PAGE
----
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Top dog: Peters Township bearded collie wows at Westminster | News

The 146th annual Westminster Kennel Club Dog Show came to a close last night, and one local family is riding high after their reading therapy dog ​​placed at the longest-running canine competition in the United States.

Bearded collie Dunhill Scott Sophie’s World (known as just Sophie, to family and friends) was awarded Best of Opposite Monday at Westminster.

“That’s the first time she was shown in Westminster. That’s like the Super Bowl of dog shows,” said Sophie’s owner and proud dog mom Kathy Harrington, of Peters Township. She’s a young dog. We were thrilled with her performance. ”

Sophie is three-and-a-half years old and, before wagging her way onto the show scene, the sweet pup served as a reading therapy dog ​​alongside her award-winning father Zack (a Grand Champion who in 2017 won Best in Breed at Westminster under his stage name, Dunhill Steelers Nation).

“They go into schools with me,” explained Harrington, a retired Pine-Richland principal who once served as interim principal at John F. Kennedy Catholic and South Fayette. “I do a little thing about pet safety. Sophie is sweet. She’s got the sweetest temperament.”

That sweetness is what drew Harrington and her husband, Ray, to the breed. Harrington wished for a dog, but the Mt. Lebanon condo she and her new husband shared wasn’t large enough. When they purchased their first home, Ray told Kathy, “You can get a dog.”

The educator began researching breeds. She wanted a dog that would make a good companion, one she might incorporate into her resume. Bearded collies are known for being sweet, and the Harringtons fell in love with the breed when they visited a dog show at the then-Civic Arena.

The couple adopted a puppy named Bentley who, unknown to them, was the offspring of a show dog.

“The person who owned the stud dog … said, ‘Bentley’s a nice dog. Can we show him?’” Harrington said.

Harrington’s co-worker bred dogs and taught the pair to groom Bentley. Ray, Kathy laughed, is competitive and threw himself into the world of dog shows.

The Harringtons also dipped their toes into breeding. When they happened upon 10 acres in Peters Township, they founded Dunhill Bearded Collies, which has bred championship dogs since 1982.

“Any good breeder’s ultimate goal is to breed a really nice dog that is the best representation of what that breed really is,” Harrington said. “My husband is very particular about our breeding program. He feels very responsible for breeding really good dogs. Not just show dogs … a fabulous companion.”

The Harringtons’ show dogs do make great companions. They’re all special, but one pooch in particular helped Kathy through a tough time.

“The doctor who saved my life was Dr. Joseph Kelley,” said Harrington, a uterine cancer survivor. “I named one of my dogs (after him). My doggies were a big part of my recovery. It forced me to get out and walk when I didn’t feel like it. Joey was a champion.”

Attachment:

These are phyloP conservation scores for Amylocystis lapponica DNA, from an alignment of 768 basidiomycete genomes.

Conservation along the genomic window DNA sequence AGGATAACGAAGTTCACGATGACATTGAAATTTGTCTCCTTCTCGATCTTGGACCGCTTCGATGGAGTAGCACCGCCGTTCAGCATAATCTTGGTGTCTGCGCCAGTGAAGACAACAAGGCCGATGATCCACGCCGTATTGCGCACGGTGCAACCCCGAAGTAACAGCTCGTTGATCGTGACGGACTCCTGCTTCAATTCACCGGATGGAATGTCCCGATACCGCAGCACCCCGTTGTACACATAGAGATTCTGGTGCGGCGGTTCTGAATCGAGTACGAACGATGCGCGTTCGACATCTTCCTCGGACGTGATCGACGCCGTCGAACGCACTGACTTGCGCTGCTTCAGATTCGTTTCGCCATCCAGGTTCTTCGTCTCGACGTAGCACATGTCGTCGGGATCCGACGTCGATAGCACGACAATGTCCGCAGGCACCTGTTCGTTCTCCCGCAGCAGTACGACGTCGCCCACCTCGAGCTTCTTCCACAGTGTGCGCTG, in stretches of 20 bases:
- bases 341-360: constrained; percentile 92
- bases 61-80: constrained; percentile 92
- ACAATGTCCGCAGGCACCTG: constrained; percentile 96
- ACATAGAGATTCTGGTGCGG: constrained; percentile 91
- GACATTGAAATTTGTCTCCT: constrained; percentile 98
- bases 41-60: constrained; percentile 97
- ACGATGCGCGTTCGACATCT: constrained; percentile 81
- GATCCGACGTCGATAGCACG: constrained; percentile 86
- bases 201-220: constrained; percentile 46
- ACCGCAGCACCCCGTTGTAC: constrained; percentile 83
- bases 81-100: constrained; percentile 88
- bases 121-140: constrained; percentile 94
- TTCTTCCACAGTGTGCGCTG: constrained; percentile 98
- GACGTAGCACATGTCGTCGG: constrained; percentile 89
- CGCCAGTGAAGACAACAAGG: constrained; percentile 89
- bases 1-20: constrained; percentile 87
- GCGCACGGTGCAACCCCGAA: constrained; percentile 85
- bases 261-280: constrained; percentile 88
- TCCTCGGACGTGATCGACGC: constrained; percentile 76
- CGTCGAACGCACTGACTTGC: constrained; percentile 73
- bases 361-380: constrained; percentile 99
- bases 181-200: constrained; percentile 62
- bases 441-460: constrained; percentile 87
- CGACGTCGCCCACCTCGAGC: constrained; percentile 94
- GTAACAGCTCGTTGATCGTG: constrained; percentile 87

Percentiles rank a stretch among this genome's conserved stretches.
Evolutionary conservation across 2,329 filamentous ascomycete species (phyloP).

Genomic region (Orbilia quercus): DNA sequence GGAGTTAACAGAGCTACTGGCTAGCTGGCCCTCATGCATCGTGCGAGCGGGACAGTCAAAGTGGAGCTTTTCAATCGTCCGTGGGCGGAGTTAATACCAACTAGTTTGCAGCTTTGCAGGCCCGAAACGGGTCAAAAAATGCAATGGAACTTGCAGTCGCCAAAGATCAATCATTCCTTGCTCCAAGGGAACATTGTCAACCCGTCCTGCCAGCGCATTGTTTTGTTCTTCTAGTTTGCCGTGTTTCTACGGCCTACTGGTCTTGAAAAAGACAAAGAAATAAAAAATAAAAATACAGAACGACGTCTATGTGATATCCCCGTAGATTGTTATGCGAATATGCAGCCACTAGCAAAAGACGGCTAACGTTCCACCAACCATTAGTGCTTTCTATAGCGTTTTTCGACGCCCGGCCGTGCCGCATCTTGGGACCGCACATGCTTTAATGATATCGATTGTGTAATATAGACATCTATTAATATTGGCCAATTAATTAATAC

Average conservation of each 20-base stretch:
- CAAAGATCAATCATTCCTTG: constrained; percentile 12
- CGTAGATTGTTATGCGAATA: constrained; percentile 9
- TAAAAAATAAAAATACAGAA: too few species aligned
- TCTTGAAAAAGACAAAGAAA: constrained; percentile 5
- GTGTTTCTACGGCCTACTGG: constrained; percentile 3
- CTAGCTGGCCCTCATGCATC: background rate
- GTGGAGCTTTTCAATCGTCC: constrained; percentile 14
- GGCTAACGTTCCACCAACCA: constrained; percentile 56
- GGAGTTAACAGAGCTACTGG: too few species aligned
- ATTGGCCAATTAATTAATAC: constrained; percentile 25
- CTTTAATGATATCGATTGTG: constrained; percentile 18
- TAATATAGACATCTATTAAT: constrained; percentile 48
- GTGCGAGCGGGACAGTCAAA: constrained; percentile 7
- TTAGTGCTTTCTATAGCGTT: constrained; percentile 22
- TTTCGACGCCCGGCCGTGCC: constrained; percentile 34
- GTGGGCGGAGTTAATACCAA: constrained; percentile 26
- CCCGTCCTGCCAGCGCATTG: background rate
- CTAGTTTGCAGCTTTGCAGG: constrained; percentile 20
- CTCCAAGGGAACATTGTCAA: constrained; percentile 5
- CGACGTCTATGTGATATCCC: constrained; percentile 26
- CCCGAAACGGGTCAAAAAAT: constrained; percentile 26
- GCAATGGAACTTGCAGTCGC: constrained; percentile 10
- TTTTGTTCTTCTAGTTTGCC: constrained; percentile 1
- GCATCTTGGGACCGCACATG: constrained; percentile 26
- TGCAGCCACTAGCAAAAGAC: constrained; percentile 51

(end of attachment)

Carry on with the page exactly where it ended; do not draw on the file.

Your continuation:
A champion metaphorically, for aiding in Harrington’s recovery, and literally. He won recognition at American Kennel Club shows and caught the eye of a Columbian breeder, who offered to purchase the purebred bearded collie.

“I wanted to keep Joey because he had special meaning to me,” Harrington said.

So she worked out an agreement: Joey would head to South America and stud for the breeder before returning home to Southwestern Pennsylvania. Life had other plans.

“Joey is a world champion,” Harrington said, noting he has competed and won accolades in England, Columbia and elsewhere.

Sophie has the makings of a champion, too. Ella’s great-grandmother was an excellent show dog and her father, Zack, has sired several champion dogs.

Competing comes naturally to Sophie. Harrington said when she and Ray realized what a special dog they had in her de ella, the couple sought a trustworthy handler to train Sophie. They met with Katie Bernardin, who as a junior handler was recognized at Westminster and now runs Bernardin Show Dogs in Chaplin, Conn.

“Katie works with (Sophie) a little bit every day. These show dogs are athletes; she trains like athletes,” Harrington said. “She eats very healthy. She goes for walks. She goes to a show every weekend, so she gets practice.”

At home, Sophie is silly and sweet, a fan favorite among students at educational events hosted by Harrington.

“When she goes in the ring, she goes to work,” Harrington said.

“She loves the claps. She just loves to show.”

Though they had faith in Sophie, the Harringtons didn’t set the bar terribly high for her first Westminster appearance. They were just happy to be on the “quaint” grounds of the Lyndhurst Estate.

“The first time at Westminster, it’s overwhelming,” Harrington said. “You want to win the breed, but that wasn’t really on my radar. We just really wanted her to do well.”

And well, she did. Sophie was pulled by judges Monday, and awarded Best of Opposite, given to the best dog who is the opposite sex of the Best of Breed winner.

“I did get tears in my eyes when I saw her at Westminster. That was magical for me and my husband,” Harrington said. “When you see them compete and do their work, and then they are recognized in any capacity, you’re thrilled to death. I was thrilled to pieces.”

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